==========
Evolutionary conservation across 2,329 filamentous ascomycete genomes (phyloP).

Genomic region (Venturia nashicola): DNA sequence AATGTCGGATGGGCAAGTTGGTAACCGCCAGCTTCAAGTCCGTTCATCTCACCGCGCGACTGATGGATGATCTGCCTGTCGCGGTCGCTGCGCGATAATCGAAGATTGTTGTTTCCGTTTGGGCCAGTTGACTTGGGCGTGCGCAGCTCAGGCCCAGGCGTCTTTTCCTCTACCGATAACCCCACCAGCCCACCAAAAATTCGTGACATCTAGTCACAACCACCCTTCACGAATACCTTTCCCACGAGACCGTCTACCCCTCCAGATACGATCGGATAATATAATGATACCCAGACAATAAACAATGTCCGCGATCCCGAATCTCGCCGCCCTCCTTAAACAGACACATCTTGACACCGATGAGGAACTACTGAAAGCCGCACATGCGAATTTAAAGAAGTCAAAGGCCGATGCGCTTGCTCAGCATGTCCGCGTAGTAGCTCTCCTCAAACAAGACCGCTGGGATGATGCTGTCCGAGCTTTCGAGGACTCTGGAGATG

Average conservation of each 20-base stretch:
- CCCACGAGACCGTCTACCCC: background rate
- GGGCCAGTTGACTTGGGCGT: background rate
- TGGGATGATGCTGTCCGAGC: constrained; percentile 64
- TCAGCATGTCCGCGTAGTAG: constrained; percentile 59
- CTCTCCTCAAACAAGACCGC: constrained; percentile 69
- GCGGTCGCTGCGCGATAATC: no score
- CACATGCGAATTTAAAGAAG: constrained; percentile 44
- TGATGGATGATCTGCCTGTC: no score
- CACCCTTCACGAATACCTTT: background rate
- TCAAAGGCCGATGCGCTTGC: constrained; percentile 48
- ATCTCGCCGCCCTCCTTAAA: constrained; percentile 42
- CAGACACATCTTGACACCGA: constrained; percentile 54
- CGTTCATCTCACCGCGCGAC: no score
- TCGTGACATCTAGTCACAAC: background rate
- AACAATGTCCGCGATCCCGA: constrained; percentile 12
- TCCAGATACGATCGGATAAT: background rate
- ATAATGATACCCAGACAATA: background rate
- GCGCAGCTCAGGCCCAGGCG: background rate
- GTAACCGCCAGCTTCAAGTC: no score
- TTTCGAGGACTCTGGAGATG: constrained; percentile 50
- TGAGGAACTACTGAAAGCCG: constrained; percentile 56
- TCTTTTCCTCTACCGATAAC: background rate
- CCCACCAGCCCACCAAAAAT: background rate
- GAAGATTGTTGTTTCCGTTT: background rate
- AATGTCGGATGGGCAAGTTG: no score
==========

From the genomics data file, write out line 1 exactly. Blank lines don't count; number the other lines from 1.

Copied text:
Evolutionary conservation across 2,329 filamentous ascomycete genomes (phyloP).